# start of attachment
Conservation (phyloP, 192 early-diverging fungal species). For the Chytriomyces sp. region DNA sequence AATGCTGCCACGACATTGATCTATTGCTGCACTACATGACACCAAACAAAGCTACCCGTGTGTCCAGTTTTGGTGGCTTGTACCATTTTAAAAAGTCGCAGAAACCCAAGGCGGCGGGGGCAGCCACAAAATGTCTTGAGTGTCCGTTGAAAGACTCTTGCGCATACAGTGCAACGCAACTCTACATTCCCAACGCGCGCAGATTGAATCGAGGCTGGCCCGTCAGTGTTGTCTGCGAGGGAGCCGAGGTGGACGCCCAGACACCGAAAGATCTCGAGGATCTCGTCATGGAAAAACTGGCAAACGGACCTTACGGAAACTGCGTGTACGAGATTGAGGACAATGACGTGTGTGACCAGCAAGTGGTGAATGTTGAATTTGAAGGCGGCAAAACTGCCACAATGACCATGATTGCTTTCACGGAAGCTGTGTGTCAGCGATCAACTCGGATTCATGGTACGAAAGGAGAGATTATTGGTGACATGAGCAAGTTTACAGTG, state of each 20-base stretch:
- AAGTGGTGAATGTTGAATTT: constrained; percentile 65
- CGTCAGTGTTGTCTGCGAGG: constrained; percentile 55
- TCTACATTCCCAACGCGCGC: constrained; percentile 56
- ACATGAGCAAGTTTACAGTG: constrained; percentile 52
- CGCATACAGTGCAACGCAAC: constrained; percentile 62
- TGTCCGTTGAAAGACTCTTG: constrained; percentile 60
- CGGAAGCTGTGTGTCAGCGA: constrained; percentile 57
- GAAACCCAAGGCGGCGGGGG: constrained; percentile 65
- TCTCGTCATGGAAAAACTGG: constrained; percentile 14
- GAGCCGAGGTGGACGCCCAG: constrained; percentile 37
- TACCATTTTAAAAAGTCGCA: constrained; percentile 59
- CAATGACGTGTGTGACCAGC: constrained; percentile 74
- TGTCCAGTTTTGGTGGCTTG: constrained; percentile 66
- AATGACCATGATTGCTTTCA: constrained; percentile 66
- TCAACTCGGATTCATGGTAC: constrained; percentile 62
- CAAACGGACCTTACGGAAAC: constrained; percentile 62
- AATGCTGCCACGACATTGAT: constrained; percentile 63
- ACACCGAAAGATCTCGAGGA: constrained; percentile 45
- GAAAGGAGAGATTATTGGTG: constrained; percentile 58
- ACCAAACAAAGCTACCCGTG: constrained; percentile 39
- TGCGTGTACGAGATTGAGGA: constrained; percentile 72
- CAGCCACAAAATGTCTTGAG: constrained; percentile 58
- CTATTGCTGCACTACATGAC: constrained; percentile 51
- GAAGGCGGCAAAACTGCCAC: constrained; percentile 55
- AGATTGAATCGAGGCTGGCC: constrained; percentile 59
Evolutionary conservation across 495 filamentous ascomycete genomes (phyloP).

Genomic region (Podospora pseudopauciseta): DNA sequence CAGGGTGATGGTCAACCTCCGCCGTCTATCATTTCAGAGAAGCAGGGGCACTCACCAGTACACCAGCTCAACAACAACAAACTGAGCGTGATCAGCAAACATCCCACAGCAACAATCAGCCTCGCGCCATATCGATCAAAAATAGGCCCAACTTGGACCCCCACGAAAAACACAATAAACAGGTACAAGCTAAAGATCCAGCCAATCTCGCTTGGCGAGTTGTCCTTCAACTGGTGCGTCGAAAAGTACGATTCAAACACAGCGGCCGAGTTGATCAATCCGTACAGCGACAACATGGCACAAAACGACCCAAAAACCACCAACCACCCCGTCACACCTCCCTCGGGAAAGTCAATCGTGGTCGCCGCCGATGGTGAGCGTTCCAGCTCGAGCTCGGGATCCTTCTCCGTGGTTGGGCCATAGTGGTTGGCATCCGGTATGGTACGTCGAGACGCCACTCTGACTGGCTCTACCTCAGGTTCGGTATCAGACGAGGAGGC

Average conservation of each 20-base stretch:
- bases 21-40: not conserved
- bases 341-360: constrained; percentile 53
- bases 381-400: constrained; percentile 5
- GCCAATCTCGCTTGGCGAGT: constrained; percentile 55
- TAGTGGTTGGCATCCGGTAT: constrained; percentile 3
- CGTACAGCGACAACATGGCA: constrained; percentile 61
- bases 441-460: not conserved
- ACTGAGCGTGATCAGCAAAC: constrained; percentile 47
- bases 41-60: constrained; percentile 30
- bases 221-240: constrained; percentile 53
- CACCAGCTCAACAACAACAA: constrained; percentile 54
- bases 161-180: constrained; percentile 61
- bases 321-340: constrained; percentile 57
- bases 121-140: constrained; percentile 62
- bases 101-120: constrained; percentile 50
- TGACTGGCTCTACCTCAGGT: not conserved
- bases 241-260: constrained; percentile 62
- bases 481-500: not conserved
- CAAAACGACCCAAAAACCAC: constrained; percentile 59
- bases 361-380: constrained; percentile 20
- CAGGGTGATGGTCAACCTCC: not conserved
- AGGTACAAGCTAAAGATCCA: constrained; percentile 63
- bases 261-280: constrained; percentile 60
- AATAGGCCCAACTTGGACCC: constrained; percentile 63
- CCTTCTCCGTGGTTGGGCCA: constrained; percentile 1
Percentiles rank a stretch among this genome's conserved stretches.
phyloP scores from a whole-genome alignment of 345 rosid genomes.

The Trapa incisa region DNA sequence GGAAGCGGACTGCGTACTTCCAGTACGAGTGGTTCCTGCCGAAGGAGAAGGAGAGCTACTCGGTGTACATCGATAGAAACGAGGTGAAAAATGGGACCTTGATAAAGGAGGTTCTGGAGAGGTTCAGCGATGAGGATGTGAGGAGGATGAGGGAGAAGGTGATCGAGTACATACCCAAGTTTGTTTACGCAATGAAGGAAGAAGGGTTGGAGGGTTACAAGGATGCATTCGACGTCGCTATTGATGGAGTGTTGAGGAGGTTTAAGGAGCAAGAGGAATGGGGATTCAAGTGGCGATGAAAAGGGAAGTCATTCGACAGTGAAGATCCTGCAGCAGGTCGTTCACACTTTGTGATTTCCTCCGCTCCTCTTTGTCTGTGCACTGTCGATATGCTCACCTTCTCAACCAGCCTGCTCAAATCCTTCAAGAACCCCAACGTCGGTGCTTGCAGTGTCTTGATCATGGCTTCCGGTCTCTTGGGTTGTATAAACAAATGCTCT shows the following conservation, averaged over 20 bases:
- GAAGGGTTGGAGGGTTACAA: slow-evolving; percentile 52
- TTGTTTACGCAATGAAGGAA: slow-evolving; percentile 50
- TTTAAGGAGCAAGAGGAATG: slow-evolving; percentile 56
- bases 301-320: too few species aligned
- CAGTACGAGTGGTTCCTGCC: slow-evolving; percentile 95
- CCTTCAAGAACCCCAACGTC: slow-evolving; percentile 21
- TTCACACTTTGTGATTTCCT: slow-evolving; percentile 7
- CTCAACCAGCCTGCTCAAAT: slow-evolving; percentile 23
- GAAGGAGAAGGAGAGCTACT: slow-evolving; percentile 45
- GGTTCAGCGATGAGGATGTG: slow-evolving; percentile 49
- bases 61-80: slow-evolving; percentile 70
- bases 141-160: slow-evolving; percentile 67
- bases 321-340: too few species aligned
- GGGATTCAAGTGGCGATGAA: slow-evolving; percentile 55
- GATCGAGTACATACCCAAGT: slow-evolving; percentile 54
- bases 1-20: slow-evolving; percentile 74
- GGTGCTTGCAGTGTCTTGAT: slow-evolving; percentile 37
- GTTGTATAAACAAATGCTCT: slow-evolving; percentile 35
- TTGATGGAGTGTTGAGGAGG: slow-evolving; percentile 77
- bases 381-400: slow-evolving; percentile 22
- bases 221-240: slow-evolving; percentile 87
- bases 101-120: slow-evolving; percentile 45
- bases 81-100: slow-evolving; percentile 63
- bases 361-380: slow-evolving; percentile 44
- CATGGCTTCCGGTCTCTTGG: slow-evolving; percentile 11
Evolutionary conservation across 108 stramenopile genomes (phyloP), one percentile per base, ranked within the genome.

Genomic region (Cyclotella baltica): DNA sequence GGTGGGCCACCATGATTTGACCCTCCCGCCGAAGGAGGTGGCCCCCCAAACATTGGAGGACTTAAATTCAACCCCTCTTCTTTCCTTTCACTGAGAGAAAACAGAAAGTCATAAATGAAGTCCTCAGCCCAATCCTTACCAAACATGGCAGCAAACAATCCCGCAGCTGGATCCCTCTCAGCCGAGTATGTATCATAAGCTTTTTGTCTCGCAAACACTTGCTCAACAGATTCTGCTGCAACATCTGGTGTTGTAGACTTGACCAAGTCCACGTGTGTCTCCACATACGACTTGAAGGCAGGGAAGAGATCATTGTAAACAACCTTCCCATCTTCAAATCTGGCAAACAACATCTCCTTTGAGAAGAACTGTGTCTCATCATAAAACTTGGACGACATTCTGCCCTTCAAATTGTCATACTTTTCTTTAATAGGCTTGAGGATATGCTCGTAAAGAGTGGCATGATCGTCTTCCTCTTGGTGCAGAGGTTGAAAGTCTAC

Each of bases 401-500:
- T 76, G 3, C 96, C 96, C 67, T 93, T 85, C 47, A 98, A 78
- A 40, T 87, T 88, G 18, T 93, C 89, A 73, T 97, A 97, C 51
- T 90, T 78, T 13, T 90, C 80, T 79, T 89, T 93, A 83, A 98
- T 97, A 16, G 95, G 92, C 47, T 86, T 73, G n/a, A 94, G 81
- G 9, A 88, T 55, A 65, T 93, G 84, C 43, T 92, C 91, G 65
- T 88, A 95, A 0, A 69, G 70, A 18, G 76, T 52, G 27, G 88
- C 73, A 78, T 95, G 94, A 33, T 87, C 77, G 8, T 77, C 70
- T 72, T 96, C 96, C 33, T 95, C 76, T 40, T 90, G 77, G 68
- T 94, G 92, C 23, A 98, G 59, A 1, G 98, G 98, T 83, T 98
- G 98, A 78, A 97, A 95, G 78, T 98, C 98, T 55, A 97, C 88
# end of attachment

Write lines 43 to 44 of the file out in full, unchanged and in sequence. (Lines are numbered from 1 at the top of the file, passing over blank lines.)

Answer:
- bases 121-140: constrained; percentile 62
- bases 101-120: constrained; percentile 50